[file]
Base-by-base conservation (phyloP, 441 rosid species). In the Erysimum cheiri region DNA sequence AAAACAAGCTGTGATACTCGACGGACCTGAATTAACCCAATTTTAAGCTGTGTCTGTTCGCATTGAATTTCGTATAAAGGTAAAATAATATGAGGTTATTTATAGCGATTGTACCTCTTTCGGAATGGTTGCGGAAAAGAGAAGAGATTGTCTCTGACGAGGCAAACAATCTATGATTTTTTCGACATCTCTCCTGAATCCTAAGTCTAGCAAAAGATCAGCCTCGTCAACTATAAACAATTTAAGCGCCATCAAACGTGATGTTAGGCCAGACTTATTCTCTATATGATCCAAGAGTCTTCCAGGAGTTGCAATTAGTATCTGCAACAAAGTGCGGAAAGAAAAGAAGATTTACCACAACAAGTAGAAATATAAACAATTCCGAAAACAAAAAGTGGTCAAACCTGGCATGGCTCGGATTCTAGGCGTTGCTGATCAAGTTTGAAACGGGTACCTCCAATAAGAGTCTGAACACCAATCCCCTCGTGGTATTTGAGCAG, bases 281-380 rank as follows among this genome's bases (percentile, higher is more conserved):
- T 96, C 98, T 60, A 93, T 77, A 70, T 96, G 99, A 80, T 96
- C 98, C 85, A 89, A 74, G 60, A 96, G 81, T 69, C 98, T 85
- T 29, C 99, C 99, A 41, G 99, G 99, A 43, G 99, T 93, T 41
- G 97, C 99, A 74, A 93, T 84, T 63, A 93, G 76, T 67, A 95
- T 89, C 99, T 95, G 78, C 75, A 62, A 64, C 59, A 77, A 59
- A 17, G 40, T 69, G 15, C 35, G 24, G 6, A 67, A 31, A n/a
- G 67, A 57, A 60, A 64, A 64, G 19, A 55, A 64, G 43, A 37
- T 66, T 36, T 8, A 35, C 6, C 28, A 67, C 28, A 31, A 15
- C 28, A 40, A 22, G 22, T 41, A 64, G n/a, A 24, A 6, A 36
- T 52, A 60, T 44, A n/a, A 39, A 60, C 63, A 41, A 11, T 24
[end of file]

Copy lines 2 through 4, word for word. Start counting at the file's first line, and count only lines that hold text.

- T 96, C 98, T 60, A 93, T 77, A 70, T 96, G 99, A 80, T 96
- C 98, C 85, A 89, A 74, G 60, A 96, G 81, T 69, C 98, T 85
- T 29, C 99, C 99, A 41, G 99, G 99, A 43, G 99, T 93, T 41